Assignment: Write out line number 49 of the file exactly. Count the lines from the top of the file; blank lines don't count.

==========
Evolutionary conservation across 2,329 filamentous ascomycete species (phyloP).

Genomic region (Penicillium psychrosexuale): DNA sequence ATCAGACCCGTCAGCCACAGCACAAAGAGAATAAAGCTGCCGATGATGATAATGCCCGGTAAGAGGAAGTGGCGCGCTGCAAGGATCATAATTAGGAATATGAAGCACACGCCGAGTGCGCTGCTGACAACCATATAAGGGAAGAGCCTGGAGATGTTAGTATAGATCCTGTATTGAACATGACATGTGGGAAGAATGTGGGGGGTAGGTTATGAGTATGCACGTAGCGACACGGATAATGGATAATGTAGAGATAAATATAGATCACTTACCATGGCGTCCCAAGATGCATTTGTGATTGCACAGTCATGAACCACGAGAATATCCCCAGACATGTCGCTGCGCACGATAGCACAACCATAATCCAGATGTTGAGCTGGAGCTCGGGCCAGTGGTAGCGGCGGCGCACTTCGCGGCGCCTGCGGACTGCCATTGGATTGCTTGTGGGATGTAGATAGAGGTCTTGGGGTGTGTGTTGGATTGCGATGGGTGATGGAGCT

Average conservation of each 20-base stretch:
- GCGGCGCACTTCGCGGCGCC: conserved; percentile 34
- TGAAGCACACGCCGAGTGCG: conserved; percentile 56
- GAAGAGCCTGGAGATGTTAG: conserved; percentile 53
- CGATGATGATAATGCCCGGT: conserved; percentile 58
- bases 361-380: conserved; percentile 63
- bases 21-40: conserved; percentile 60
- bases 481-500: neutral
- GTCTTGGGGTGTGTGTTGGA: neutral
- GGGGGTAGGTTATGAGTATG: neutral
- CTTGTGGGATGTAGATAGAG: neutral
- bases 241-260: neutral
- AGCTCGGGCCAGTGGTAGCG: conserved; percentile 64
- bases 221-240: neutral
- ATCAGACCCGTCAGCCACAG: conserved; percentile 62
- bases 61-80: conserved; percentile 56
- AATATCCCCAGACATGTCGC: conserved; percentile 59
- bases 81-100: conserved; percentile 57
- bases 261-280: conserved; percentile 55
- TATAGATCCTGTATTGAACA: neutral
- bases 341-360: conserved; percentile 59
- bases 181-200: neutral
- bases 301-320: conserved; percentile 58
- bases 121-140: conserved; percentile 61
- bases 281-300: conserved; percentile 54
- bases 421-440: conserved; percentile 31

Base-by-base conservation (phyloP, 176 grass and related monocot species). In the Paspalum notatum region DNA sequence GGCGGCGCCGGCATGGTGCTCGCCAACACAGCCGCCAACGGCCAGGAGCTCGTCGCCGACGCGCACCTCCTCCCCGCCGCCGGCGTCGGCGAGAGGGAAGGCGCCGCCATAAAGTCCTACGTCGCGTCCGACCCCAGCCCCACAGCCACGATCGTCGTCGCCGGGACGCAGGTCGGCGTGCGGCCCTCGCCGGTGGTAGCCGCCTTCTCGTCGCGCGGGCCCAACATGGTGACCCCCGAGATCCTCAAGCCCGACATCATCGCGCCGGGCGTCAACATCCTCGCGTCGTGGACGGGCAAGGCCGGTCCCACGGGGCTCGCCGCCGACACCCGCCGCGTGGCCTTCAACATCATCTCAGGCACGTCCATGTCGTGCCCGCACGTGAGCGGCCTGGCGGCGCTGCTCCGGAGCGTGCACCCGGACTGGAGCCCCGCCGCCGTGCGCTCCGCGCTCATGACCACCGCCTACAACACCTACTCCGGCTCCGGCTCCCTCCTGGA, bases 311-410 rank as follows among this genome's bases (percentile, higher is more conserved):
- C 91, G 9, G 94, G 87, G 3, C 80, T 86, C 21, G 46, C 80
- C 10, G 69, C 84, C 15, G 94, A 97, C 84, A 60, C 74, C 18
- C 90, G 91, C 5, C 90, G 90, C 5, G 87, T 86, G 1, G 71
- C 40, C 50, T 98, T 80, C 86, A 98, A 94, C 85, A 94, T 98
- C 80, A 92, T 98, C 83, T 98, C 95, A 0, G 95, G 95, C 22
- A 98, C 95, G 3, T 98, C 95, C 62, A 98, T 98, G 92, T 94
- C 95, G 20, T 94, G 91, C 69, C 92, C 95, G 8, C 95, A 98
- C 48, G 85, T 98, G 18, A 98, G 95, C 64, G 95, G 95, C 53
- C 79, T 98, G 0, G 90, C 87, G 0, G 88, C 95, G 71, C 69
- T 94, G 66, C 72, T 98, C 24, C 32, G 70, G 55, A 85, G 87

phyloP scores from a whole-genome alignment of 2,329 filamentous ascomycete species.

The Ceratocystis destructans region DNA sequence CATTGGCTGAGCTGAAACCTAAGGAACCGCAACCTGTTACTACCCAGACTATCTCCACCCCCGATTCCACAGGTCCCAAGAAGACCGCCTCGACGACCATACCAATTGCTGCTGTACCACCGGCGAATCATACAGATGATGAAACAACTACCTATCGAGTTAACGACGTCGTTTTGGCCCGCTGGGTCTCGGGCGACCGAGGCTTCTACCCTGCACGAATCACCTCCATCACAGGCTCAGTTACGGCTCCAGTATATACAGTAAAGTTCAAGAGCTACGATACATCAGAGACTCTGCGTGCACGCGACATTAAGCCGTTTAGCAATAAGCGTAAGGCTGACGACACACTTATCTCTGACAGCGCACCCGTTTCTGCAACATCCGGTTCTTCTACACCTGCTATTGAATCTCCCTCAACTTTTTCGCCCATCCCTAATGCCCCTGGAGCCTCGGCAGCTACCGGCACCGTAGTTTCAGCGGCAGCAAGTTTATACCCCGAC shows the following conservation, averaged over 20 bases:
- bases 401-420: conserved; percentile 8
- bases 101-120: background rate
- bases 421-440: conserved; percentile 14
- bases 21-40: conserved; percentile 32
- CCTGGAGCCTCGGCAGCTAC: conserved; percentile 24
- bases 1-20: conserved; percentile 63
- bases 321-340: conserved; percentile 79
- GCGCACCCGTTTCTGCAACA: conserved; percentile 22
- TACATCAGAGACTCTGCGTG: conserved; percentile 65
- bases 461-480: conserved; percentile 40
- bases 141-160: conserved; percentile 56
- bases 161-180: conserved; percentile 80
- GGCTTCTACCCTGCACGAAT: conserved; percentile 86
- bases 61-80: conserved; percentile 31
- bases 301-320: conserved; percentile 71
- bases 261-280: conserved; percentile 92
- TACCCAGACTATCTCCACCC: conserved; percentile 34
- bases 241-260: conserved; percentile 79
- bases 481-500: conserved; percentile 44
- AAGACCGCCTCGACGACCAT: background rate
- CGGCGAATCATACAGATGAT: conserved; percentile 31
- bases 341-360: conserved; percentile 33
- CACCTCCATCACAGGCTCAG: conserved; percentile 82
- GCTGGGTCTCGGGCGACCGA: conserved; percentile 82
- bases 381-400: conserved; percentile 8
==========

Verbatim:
- GCGCACCCGTTTCTGCAACA: conserved; percentile 22